Complete resource management also provides each project team member with a clear and accurate view of their planned work and deadlines as well as alerts and notifications for overdue, incomplete, or missing information. At the same time, you need to stay on top of the entire project team’s workload.

In addition, the capacity to keep up to date with all team members via a communications stream and knowledge sharing is a hallmark of strong resource utilization. Basic document management features like check in, check out, and version control features make managing projects much easier. Additionally, as you move up the capacity planning maturity scale, you will begin to realize these seven benefits:

  1. Quickly create demand profiles for projects in order to forecast role based resource requirements and analyze the capability to deliver.
  2. Account for project delays or changes in project scope and re-profile projects so that demand is either delayed or brought forward.
  3. Compare resource demand by role and department against the existing capacity.
  4. Maintain a real time picture of overall resource capacity by comparing resource allocations across different teams, departments, and roles.
  5. Understand the impact of task assignments on resource capabilities.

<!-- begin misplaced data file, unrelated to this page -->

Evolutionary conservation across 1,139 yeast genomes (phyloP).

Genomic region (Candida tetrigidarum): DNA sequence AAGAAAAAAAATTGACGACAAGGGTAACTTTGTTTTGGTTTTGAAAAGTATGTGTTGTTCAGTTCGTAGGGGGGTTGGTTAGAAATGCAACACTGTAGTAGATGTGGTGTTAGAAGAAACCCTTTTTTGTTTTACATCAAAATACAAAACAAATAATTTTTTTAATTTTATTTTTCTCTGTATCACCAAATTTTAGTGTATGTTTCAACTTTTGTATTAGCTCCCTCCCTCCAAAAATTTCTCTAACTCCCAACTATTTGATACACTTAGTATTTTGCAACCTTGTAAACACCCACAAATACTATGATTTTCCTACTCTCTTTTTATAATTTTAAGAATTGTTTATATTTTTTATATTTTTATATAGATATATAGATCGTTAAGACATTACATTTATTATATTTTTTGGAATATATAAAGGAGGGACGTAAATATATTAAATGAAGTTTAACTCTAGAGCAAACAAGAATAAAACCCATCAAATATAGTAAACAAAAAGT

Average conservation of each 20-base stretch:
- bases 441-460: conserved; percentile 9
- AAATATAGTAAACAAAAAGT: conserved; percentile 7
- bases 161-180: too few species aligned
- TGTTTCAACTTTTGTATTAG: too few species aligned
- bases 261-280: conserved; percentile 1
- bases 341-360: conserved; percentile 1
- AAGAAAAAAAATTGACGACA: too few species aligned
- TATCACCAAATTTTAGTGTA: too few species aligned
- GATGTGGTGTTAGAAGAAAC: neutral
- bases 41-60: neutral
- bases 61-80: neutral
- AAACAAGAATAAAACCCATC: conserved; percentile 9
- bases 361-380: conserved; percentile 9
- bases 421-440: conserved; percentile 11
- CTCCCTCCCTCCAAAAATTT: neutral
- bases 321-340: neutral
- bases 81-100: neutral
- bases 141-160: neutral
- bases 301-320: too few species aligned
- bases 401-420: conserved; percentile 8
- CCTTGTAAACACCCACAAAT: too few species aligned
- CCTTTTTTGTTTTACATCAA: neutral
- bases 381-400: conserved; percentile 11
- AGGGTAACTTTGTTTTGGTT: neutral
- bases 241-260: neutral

6. Make sure projects are fully resourced in the present and capacity exists to deliver on future demands.
  7. Claim resources supplied to your projects to ensure correct project teams are in place for the required time, effort, and duration to deliver projects successfully

Resource capacity is an important yet challenging model for any PMO master. Add to that changing resource requirements, shifting business priorities and a rapidly changing business environment and it becomes very daunting to maintain a reliable capacity plan. Through developing and executing a comprehensive resource capacity plan your business will learn how to successfully respond, react and recover no matter what challenge you are facing.

Resource Capacity Planning Articles & Resources

Use this collection of resources, mastering guides and articles to improve your resource capacity planning process.